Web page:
What is “cloud computing?” How does it work? Can I trust cloud computing for remote working – what about security? A short introduction to some of the issues from Richard Neale. http://digbig.com/5bapab
Wednesday, 25 November 2009
Friday, 6 November 2009
Mashable has put together a really useful post on "How to measure the ROI of Social Media" in the post they refer to a presentation called "Basics of Social Media ROI" which we've embedded below.
This is a really interesting and funny way to look at ROI, which is well worth reviewing.
Thursday, 5 November 2009
Wednesday, 4 November 2009
Mary Abraham at the Above and Beyond KM blog has written an interesting post on change. Called "Are you ready for change" Mary looks at some of the obstacles and challenges for Knowledge Managers in Law Firms.
In her post Mary points readers towards another blog post called "9 tips for change agents" Mary argues quite rightly that one of the difficulties with managing change is where you don't have any experience of actually "working" in the business e.g. you're not a lawyer a paralegal or a banker.
There are some very good tips contained within these posts, which for anyone involved with projects or change management are well worth reading.
Monday, 2 November 2009
Who knows what is the title of an interesting article from the Wall Street Journal. In it the author describes how in "big companies" in-house experts who might have specialised skills and knowledge will exist but people in the same office might not know they exist!
The authors goes on to identify two problems with some of the systems that are designed to manage "expertise"...there are gaping holes in this approach. For starters, big companies tend to be dynamic organizations, in a constant state of flux, and few commit the resources necessary to constantly review and update the credentials of often rapidly changing rolls of experts. Second, users of these systems need more than a list of who knows what among employees. They also need to gauge the experts' "softer" qualities, such as trustworthiness, communication skills and willingness to help. It isn't easy for a centrally managed database to offer opinions in these areas without crossing delicate political and cultural boundaries"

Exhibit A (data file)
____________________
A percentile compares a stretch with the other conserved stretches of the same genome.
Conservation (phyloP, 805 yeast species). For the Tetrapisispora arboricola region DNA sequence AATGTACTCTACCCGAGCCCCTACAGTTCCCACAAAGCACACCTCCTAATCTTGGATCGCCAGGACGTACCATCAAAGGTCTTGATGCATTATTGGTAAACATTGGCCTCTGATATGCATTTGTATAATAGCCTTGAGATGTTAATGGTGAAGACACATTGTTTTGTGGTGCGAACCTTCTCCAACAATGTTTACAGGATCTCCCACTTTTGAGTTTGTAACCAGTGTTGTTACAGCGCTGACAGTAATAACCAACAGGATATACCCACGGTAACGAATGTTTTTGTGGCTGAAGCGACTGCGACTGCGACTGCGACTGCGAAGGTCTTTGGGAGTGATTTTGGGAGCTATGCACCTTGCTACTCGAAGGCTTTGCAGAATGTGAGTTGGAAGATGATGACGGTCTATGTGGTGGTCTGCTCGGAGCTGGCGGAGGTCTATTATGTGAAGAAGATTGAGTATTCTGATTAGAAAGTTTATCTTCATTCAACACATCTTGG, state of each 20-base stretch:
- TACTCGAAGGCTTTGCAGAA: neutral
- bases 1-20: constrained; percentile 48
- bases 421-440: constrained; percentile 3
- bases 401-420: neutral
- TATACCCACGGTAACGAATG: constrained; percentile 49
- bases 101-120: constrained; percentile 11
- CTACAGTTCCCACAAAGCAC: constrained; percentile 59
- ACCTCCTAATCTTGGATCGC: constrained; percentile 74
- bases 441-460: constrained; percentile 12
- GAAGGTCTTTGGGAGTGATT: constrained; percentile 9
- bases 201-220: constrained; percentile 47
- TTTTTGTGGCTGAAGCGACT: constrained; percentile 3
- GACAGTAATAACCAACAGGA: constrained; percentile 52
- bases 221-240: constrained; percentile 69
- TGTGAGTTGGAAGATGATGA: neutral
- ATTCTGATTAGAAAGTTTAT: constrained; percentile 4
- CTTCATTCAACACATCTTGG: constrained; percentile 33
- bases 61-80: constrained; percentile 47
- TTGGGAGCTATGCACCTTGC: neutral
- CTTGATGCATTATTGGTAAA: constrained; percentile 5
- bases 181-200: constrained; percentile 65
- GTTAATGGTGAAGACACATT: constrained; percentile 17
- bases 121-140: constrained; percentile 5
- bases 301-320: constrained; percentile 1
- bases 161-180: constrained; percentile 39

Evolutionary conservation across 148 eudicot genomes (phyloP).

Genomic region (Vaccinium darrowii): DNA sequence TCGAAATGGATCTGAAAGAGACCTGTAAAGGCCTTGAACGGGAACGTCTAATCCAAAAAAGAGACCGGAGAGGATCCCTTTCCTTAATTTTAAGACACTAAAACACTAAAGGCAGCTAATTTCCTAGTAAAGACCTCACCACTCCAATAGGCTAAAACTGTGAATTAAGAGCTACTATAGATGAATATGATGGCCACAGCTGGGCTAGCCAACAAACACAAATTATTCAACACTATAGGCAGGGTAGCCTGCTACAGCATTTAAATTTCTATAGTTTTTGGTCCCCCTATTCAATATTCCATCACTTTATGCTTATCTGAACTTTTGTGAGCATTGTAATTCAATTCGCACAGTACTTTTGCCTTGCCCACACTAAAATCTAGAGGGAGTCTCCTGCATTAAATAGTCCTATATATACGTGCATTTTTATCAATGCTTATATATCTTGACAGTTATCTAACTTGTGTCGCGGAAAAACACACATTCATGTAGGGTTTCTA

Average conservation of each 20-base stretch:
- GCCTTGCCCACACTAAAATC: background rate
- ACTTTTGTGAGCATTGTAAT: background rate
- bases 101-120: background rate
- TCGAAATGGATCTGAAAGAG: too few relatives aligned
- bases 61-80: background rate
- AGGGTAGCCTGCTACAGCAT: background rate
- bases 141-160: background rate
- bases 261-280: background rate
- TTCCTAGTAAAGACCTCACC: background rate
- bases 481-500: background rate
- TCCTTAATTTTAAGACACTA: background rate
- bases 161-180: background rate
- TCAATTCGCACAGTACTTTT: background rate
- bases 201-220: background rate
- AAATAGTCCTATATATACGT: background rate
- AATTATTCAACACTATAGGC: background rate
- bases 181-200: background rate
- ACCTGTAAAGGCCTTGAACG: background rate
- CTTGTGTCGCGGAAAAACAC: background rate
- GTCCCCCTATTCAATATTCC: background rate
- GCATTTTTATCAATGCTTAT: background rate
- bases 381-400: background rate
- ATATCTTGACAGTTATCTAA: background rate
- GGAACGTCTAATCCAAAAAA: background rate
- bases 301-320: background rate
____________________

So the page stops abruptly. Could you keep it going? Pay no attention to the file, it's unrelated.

The author goes on to describe how social-computing or social media tools might help with some of the gaps in the current approaches to managing this content. The two tools that the authors discuss in more details are Blogs and wikis, although they also mention Social networks and tagging as a source of expert information.
I believe blogs are an excellent way to identify experts, especially if someone is dedicating their own time to create and manage content on a blog. Wikis are also another excellent way to identify experts and potentially where there might be "holes" in a teams areas of expertise which require filling, either by developing/training an individual or asking another team member to provide the expertise.
Overall this is a really interesting article, which is well worth reading.